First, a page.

White replaced drummer Red Holt in the Ramsey Lewis Trio in ’67, and went on tour with him for most of the next two years, becoming a seasoned veteran of the road as well as the studio. White and keyboard players Wade Flemons and Don Whitehead formed a trio in ’69 called the Salty Peppers, and recorded a single for their own Hummit Records called “La La Time,” which was picked up by Capitol. The trio headed to Los Angeles to pursue a deal, and with the addition of White’s younger brother Verdine on bass, a guitarist, horn section, and Sherry White sharing lead vocals, changed their name to Earth, Wind & Fire – a name derived from the elements of White’s astrological chart. White’s ambitious goal for the band was to master the “four principles of music: composition, musicianship, production and performance.”

The ten-man band played around L.A. until they were signed to Warner Brothers by Joe Smith, and assigned Joe Wissert as producer. That group recorded two albums, Earth, Wind & Fire and The Need of Love, which were only moderate sellers and yielded no pop hits.

On tour in Denver, White found singer/drummer Philip Bailey when Bailey’s pop band, Friends & Love, opened for EW&F in ’71. When the original EW&F broke up in ’72 under the strain of limited success, the White brothers formed a new band, recruiting Bailey to sing and percuss. The band hooked up with crack manager Bob Cavallo and then signed to Columbia. They released two more albums with Wissert producing, Last Days and Time and Head To the Sky, the latter of which was the band’s first hit, cracking the Top 30.

Everything began to come together when White joined Wissert in the production duties for Open Our Eyes in ’74, but a whole new universe opened up when White took over primary production duties (assisted by arranger Charles Stepney) for good on That’s the Way of the World (No. 1) in ’75.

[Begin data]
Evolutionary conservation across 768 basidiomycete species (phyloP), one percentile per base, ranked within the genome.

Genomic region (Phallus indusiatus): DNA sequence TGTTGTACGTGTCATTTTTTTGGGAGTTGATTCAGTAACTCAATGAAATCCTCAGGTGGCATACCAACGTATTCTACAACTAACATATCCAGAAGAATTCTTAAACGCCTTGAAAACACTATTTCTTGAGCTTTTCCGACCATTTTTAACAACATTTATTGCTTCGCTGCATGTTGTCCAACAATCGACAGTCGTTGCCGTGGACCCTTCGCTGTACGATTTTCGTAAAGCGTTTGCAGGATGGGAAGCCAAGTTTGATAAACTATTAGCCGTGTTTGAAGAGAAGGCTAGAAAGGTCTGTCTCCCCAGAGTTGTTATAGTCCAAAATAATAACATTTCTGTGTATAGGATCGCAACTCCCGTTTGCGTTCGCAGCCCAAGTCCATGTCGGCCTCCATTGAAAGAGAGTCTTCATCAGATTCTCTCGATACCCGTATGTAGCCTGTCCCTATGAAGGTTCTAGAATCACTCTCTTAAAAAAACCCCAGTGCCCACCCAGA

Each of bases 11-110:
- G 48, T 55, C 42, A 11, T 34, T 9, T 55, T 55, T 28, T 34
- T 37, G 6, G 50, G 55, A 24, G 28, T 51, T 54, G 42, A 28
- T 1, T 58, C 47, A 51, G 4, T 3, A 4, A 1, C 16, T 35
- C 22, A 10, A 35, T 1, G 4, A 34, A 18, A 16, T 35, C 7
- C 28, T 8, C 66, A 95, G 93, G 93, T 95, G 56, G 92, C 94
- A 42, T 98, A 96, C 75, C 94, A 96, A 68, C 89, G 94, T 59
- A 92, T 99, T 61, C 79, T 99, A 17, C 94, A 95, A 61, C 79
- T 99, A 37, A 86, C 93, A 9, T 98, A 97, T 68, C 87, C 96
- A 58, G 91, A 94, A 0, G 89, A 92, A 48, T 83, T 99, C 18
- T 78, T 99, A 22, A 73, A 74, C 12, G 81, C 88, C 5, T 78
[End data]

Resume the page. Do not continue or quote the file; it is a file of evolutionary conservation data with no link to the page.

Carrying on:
A mature, confident classic of exceptional tunes, thrilling gospel harmonies and sophisticated horns, anchored by a cutthroat-funky rhythm section, World was originally envisioned as a movie soundtrack. “Happy Feelin'” features White’s African thumb piano, the kalimba (also the name of his production company); “Reasons” is a silky soul ballad standard; “Shining Star” (No. 1) is a deeply grooved funk workout with White and Bailey trading lines, ending with a timeless a cappella singalong that leaps out of the speakers; the title track is another standard, a jazzy, midtempo jam keyed to a distant trombone line (by White’s old Chicago friend Louis Satterfield), and White and Bailey’s octaved dual lead.

The rest of the ’70s brought nothing but multiplatinum for the band, whose wildly costumed, lighted and staged live shows (eventually featuring special effects by magician Doug Henning) became legendary. Gratitude (No. 1) is a rousing double-live album that includes two more great studio numbers: “Can’t Hide Love,” and the bouncy dancefloor-filler “Sing a Song.”

’77 saw the release of EW&F’s best overall album, All ‘N All , showcasing White’s newfound interest in Brazilian rhythms and an overt move into metaphysical lyrics. A magical blend of Latin jazz and soul, All is highlighted by the great “Fantasy” with Bailey’s impossibly soaring falsetto, and White’s funky versifying on “Serpentine Fire,” but there are no bumps on this superhighway – even the instrumental interludes stick in the brain and heart.

A Best Of album in ’78 sold over 4 million copies and included two new singles, an uptown soul version of the Beatles’ “Got To Get You Into My Life,” and the band’s disco perennial, “September.” The following year EW&F, in cahoots with the female trio the Emotions, grabbed disco by the balls with another great, “Boogie Wonderland,” which derived from the I Am album. “After the Love Is Gone,” another exemplary and moving ballad, ended the decade, and their peak period, in high style.

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About Eric Olsen

  • http://www.greatseats.com/artist/earth_wind_and_fire Matt

    Earth Wind and Fire’s upcoming tour seems like it should be a tribute to its fans when i have heard the contrary that they are in financial trouble and need more $$$ …. but then again whos to stop them?